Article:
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Doug S

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Feb 8, 2020
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What is AMD gonna get out of this? Wouldn't they have to create a separate die compatible with IFS's processes?
It isn't like they're talking about going there tomorrow, and at this stage it is most likely due diligence. They want to see what Intel's roadmap is like, what sort of pricing there will be, and so on. Even someone like Apple even more committed to TSMC than AMD will be talking to Intel, so if nothing else TSMC knows there is now some competition.

It would make sense though for AMD & Apple to send a little something Intel's way to drive the point home. It could be done with something less critical than iPhone or Apple Silicon SoCs, i.e. they could have them fab an upcoming Watch SoC, or maybe some modems, since those will be discrete at least the first couple generations. AMD could throw them one of their lower end / more mainstream GPUs, the kind of thing they might use GF or Samsung now anyway.
 

Khato

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Jul 15, 2001
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Situation may change if US/EU Govt start influencing ASML. Otherwise TSMC and Samsung have deeper pockets than Intel when it comes to a bidding war.
I'm curious as to why TSMC and Samsung are considered to have 'deeper pockets' than Intel? From TSMC's Q4 2021 earnings, their net revenue in 2021 was $56.822B USD, net income $21.372B USD. The entirety of Samsung meanwhile recorded sales of about $228B USD for a net profit of around $32.5B USD. (Samsung semiconductor was probably responsible for around $18.4B USD of the net profit.) Meanwhile Intel reported revenue of $79B USD and net income of $19.9B.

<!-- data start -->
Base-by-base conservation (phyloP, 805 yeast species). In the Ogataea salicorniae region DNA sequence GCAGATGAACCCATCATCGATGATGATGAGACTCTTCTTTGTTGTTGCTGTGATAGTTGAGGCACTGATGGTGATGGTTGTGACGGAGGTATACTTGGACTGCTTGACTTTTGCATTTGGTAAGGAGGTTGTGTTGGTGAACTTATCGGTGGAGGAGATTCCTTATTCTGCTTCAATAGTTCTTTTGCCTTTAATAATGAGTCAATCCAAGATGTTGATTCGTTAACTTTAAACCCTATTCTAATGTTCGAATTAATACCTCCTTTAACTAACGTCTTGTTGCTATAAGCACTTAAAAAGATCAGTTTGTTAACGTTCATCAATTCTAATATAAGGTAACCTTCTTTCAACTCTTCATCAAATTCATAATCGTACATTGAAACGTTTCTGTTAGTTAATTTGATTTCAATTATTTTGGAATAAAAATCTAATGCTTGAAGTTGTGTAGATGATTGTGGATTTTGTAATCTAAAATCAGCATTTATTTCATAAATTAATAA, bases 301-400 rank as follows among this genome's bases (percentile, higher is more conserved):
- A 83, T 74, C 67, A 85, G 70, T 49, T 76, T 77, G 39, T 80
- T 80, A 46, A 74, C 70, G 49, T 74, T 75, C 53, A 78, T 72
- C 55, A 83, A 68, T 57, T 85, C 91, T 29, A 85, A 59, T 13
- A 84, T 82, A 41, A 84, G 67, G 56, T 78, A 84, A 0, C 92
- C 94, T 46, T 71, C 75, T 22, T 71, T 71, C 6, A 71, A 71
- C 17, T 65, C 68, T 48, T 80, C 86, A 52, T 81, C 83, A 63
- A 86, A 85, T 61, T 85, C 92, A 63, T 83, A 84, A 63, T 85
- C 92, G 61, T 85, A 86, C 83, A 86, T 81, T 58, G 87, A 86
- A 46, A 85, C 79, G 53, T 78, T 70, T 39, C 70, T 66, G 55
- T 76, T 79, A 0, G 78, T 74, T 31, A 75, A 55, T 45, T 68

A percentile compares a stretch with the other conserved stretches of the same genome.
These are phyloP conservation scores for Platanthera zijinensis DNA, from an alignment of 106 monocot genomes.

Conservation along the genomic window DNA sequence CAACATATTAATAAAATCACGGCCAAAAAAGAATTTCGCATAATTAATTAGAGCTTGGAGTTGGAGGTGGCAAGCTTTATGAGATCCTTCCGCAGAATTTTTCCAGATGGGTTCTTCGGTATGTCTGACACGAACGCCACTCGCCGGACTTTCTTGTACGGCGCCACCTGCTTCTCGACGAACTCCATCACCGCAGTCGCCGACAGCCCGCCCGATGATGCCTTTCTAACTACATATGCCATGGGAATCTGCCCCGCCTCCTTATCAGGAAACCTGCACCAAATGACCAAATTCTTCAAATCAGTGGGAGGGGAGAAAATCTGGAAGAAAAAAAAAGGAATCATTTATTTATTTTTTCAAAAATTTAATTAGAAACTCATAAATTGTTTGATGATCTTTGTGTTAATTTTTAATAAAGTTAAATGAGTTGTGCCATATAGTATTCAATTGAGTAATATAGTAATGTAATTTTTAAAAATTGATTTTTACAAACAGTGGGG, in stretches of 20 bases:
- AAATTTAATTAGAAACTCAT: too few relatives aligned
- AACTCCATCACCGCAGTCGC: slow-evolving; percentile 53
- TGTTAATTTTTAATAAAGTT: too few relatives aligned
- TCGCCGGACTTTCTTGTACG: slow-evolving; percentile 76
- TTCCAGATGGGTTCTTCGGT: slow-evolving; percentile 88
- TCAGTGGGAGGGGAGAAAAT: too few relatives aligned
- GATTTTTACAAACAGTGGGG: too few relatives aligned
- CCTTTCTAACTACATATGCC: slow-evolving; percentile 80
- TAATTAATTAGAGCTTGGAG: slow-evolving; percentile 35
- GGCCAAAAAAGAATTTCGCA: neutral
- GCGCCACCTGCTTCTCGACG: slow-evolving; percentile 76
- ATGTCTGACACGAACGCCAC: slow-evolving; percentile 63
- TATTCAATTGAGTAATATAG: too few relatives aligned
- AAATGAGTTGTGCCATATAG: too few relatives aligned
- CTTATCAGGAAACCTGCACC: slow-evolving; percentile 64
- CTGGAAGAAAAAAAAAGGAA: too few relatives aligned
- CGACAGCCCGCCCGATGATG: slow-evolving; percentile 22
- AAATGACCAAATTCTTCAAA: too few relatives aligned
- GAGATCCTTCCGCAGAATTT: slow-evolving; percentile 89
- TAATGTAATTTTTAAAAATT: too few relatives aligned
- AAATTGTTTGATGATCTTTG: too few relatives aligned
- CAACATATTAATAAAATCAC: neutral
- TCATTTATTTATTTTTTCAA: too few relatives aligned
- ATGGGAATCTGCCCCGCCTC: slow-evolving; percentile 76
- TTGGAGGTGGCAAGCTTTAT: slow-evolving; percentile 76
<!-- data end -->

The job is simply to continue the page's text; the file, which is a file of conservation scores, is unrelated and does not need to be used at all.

Now there is a bit more of a difference in reported cash on hand. With Intel somewhere around $28B USD compared to TSMC's $38B USD and Samsung still being somewhere around $100B USD. So in that respect it would make a bit more sense?
 

Exist50

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Aug 18, 2016
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No one's going to seriously consider Intel till at least 18A anyway, and probably only the generation after that.
 

DisEnchantment

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Mar 3, 2017
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I'm curious as to why TSMC and Samsung are considered to have 'deeper pockets' than Intel? From TSMC's Q4 2021 earnings, their net revenue in 2021 was $56.822B USD, net income $21.372B USD. The entirety of Samsung meanwhile recorded sales of about $228B USD for a net profit of around $32.5B USD. (Samsung semiconductor was probably responsible for around $18.4B USD of the net profit.) Meanwhile Intel reported revenue of $79B USD and net income of $19.9B.

Now there is a bit more of a difference in reported cash on hand. With Intel somewhere around $28B USD compared to TSMC's $38B USD and Samsung still being somewhere around $100B USD. So in that respect it would make a bit more sense?
See post below, with few extracts on record cap expenditures in semi industry

From history, the record was held by Samsung with 93B USD over 2017-2020 years and they have been the top spender from 2004 to 2021 barring one year in 2009.
No one has beaten Samsung for close to two decades barring one year in 2009.

If you read TSMC's earnings report official committed cap expenditure is 44 Billions USD in 22 alone.